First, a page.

Egypt passes law to crack down on 'terror suspects'

Egypt passes law expanding government's right to sack civil servants suspected of 'links to terrorism'
2 min read
Some Egyptians expressed concern that the new law would allow the government to penalise pro-opposition employees.

President Abdel Fattah al-Sisi has overseen a broad crackdown on Islamist and liberal political opponents [Getty]

Egypt's parliament on Monday approved legal amendments expanding the government's ability to sack civil servants with suspected links to terrorist groups without prior disciplinary action, parliamentary sources said. 

The move was described by state media as a major step in a campaign to "purify" government bodies of members of the Muslim Brotherhood, which Egypt classifies as a terrorist group. 

The legal amendments seen by Reuters allow the government to immediately fire any employee whose name appears on its terrorism list in Egypt. 

This includes suspects still under investigation or on trial as well as those convicted in terrorism cases. 

The list includes some liberal and leftist activists. 

Individuals added to the terrorism list by court orders are generally subjected to an asset freeze and a travel ban and have 60 days to appeal the decision.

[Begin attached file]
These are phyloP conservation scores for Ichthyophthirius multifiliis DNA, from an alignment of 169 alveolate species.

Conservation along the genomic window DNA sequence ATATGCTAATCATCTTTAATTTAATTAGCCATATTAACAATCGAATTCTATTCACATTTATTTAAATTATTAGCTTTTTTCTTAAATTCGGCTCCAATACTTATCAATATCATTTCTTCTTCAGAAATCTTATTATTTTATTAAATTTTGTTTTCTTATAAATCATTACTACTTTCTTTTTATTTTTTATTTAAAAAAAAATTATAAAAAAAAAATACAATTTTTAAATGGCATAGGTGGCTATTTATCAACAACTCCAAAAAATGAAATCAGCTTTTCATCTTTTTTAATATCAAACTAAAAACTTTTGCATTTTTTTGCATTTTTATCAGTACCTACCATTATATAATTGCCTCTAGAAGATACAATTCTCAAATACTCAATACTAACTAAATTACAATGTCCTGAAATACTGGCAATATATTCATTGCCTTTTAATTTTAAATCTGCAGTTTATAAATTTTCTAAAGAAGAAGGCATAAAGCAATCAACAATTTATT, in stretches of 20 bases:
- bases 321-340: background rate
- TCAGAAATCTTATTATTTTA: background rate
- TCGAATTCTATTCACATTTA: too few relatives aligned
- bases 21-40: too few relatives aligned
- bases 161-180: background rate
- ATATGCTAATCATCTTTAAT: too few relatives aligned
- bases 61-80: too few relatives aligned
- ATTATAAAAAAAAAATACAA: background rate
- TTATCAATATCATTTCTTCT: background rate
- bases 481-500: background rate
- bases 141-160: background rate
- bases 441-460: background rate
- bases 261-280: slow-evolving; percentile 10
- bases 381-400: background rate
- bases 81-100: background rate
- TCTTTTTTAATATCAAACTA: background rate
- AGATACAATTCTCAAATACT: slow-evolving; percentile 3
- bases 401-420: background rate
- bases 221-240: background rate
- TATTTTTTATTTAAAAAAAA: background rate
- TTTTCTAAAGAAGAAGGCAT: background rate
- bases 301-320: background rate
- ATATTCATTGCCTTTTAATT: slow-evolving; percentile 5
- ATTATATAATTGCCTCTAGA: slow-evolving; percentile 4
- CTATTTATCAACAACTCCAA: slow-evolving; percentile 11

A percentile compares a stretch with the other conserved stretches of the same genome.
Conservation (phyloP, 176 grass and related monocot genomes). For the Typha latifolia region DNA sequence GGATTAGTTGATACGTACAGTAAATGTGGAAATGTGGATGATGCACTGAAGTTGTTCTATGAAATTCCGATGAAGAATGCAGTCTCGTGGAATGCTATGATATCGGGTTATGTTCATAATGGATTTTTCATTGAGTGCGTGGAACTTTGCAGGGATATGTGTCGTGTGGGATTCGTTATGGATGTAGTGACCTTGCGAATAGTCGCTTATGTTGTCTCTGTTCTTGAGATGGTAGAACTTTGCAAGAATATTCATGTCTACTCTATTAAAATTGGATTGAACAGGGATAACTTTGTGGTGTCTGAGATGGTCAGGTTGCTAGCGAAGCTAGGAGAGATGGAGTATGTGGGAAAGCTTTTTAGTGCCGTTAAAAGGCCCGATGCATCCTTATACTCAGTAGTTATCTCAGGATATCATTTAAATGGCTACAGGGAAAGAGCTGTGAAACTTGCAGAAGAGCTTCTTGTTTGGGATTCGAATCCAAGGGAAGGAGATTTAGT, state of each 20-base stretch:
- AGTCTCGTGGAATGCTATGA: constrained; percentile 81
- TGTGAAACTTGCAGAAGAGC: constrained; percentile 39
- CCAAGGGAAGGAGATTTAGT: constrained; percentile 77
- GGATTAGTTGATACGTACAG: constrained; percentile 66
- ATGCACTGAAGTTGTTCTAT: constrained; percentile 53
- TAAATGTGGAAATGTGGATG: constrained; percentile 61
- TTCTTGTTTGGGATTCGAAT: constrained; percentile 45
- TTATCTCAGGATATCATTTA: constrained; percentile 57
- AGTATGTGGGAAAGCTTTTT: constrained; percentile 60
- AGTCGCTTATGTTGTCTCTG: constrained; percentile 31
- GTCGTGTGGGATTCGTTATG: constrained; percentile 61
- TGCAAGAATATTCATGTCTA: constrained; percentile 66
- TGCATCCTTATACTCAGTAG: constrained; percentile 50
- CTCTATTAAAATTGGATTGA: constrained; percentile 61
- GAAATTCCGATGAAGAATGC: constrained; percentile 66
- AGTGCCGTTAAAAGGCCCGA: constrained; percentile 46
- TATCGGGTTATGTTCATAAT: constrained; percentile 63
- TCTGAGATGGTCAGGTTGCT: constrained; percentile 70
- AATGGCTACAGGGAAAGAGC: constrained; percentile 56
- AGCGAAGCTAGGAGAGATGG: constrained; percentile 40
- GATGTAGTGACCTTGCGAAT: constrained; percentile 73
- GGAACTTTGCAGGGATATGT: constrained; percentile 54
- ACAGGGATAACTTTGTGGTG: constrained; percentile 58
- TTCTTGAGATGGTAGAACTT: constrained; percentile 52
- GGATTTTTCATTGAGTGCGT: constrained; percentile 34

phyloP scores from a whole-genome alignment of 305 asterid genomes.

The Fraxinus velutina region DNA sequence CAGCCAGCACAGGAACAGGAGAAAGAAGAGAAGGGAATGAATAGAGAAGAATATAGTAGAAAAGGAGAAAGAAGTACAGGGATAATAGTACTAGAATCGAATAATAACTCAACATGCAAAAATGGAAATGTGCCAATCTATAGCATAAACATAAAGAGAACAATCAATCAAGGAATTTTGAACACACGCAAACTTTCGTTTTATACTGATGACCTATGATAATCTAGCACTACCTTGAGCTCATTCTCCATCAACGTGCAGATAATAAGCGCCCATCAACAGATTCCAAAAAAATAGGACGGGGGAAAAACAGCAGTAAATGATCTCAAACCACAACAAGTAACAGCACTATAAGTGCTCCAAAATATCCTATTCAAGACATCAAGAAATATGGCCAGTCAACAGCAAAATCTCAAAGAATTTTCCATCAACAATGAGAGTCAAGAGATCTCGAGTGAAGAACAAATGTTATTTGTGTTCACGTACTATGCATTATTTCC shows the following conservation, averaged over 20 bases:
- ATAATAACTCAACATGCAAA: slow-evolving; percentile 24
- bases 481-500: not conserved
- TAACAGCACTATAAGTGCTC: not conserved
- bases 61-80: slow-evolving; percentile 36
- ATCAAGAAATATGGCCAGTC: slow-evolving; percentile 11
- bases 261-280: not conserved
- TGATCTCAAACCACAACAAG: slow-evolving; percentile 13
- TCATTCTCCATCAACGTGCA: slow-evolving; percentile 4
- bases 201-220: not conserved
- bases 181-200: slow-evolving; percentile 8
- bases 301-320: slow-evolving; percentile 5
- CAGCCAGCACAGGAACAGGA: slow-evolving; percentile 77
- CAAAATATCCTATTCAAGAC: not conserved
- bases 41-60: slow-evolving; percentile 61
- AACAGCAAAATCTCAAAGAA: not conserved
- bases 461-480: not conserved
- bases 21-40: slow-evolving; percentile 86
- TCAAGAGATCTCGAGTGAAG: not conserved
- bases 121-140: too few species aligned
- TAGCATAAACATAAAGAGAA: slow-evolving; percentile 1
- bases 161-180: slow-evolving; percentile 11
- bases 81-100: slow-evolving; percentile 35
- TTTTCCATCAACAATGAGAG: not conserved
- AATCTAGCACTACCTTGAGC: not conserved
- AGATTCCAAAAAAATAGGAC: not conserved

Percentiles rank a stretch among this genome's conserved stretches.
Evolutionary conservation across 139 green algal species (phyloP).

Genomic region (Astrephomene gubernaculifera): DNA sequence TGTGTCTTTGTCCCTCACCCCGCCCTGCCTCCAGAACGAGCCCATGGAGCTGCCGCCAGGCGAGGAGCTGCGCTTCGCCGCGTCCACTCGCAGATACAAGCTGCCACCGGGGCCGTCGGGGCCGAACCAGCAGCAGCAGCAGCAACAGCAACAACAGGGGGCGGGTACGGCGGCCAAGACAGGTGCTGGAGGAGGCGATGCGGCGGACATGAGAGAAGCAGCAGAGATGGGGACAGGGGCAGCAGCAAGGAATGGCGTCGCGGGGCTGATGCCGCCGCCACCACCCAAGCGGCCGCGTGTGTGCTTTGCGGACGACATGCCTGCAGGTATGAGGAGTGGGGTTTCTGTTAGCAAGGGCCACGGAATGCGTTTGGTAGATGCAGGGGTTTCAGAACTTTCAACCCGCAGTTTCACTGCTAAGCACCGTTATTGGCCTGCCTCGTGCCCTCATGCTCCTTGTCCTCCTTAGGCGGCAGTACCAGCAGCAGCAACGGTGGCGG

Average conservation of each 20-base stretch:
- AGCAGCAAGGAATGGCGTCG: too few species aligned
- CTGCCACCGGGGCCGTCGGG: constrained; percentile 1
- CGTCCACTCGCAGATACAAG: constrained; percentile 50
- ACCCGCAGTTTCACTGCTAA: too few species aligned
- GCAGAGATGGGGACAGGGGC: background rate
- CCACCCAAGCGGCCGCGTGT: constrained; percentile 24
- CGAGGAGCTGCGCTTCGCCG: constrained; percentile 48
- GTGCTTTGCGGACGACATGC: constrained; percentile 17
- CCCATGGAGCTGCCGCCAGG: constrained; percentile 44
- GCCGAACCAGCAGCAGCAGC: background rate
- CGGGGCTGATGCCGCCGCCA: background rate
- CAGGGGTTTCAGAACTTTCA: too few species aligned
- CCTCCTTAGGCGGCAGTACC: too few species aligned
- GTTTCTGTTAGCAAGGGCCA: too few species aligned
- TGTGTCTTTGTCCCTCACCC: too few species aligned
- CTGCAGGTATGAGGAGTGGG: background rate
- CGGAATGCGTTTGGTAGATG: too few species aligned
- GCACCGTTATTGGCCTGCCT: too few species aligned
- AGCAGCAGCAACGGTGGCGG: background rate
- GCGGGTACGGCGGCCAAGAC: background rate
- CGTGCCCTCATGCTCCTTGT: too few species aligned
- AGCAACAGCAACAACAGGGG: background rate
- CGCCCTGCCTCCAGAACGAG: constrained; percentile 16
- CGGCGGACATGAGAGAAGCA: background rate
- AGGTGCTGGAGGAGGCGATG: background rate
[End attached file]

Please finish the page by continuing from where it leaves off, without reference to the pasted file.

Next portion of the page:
Public prosecutors submit requests in court to put people or groups on the list, and the court decides on the matter. 

Since 1972, the Dismissal Without Disciplinary Action Act has allowed the government to dismiss any public employee considered a threat to state security. 

The amendments classify presence on the terrorist list as "serious evidence" of such a threat, while also allowing dismissed employees to appeal before administrative courts. 

President Abdel Fattah al-Sisi has overseen a broad crackdown on Islamist and liberal political opponents since leading the overthrow of Muslim Brotherhood President Mohamed Mursi as army chief in 2013. 

A parliamentary committee said in a report on the legal amendments that they aim to preserve Egypt's national security and combat corruption, and were in line with a constitutional commitment for the state to fight terrorism. 

Many Egyptians welcomed the amendments on social media, while others expressed concerns that the state could target any employee who is not pro-government regardless of any affiliation to Islamist groups.